An Irishman’s Diary about Flann O’Brien’s Chinese translator

At Swim Two Cultures

Tao Guo: picked up ‘The Third Policeman’ and couldn’t put it down. Now, sure enough, he’s turning it into Mandarin.

Tao Guo: picked up ‘The Third Policeman’ and couldn’t put it down. Now, sure enough, he’s turning it into Mandarin.


One of the most interesting people I met at last week’s Flann O’Brien conference was Tao Guo, a Chinese scholar and translator, currently living in Denmark. When I say he’s “Chinese”, that would be the conventional estimation, since he was born in China, of Chinese parentage.

But in the surreal world of Flann O’Brien, there can be considerations other than nationality in a man’s make-up. And indeed, by his own admission, Tao Guo is not fully, or even predominantly, Chinese any more. On the contrary, he admits, he is now about “75 per cent bicycle”.

This may be less of an exaggeration in his case than with other Flann-reading cyclists. Back in car-mad, smoggy China, he was a zealot for two-wheeled transport. His Facebook account has a video of him biking around his home city of Zhuhai, with a big red flag stuck to the handlebars bearing the message “I love clean air”.

It was his fondness for clean air and bicycles that brought him to Denmark. But it also set him on another, more mysterious journey – to explore the small but fascinating genre of the European cycling novel. This started, conventionally enough, with HG Wells who, before he became known for science fiction, wrote a comic novel called The Wheels of Chance (1896), inspired by the cycling craze of that era.

The rapid spread of bicycles was then threatening to revolutionise Britain, allowing poorer people and women a freedom to travel they had never previously enjoyed. So along with being a work of humour, Wells’s book was a semi-serious reflection on the way bikes were challenging the class system and the relationship between the sexes.

And he too must have been an enthusiast for the two-wheel cause, to judge by Tao Guo’s favourite Wells quotation: “Every time I see an adult on a bicycle, I do not despair for the future of the human race.”

But having translated The Wheels of Chance into Chinese, Tao Guo embarked on altogether stranger territory when he decided to do the same for Flann O’Brien’s absurdist masterpiece, The Third Policeman.

This too is a bicycle novel, after a fashion, except that the cycling involved is of an entirely mental (in both Irish senses of the word) kind.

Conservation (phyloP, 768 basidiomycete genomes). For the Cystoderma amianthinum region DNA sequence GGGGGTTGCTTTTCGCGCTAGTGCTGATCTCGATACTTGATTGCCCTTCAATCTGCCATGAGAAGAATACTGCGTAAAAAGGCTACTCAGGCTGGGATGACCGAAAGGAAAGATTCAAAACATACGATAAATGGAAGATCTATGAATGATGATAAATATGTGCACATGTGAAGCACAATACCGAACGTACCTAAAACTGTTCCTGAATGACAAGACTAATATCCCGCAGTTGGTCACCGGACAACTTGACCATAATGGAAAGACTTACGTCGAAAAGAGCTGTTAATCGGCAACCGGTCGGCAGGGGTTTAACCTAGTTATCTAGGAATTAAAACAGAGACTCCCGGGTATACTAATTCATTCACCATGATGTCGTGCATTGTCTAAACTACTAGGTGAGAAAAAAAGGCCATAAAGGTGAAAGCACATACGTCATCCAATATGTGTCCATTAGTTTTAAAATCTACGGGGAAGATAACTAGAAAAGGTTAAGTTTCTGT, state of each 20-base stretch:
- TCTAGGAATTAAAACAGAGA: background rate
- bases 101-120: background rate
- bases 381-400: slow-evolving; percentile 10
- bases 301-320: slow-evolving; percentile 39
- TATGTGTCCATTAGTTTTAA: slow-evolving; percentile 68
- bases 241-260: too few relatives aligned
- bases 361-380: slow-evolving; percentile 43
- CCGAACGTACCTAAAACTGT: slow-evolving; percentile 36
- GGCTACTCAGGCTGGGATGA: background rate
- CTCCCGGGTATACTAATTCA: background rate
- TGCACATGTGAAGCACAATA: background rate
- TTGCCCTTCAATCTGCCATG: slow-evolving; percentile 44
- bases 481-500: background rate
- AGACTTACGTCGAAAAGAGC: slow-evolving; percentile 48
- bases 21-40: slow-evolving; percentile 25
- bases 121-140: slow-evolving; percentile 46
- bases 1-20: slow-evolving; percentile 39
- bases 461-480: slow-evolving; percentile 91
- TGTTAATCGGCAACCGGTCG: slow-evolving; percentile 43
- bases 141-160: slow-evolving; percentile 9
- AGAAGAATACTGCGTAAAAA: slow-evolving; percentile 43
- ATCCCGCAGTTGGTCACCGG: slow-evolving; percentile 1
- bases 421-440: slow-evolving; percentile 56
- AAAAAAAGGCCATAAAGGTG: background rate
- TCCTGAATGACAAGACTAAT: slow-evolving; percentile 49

Apart from the narrator, who has no idea what’s going on, the main protagonists are policemen whose work revolves around finding stolen bicycles that they themselves have hidden to forestall the effects of molecular interchange, which is already wreaking havoc in the parish, especially on the postman. And that’s only the most realistic part of the plot.

Even so, Tao Guo picked up the novel and couldn’t put it down. Now, sure enough, he’s turning it into Mandarin. And among the questions he was seeking answers for at the conference in Prague was a way to translate the concept of “Omnium” (defined by second-policeman MacCruiskeen as “the essential inherent interior essence which is hidden inside the root of the kernel”).

He has now solved that problem, he told me. And as he wrestles with the book’s many Hiberno-English (or O’Brieno-English) phrases – including “banjaxed”, “be the hokey”, “gawm”, “a schooner of Coleraine Blackjack” and “that takes me to the fair” – we can only wish him well.

Another of his favourite quotations is from De Selby, The Third Policeman’s mad scientist/philosopher, to the effect that “a journey is an hallucination”. That’s certainly true of the unnamed narrator’s journey. But Tao Guo’s trip from Zhuhai to the world of Flann O’Brien studies must have a mind-bending quality too.

Another of De Selby’s almost-plausible reflections, on the subject of good and bad roads, may be worth recalling here: “A good road will have character and a certain air of destiny, an indefinable estimation that it is going somewhere, be it east or west, and not coming back from there. If you go with such a road [...], it will give you pleasant travelling, fine sights at every corner and a gentle ease of peregrination that will persuade you that you are walking forever on falling ground. But if you go east on a road that is on its way west, you will marvel at the unfailing bleakness of every prospect and the great number of sore-footed inclines that confront you to make you tired.”

I hope Tao Guo and his current road are travelling in the same direction. In any case, it’s probably too late to give him the classic Irish advice to a lost traveller – “I wouldn’t start from here if I were you.”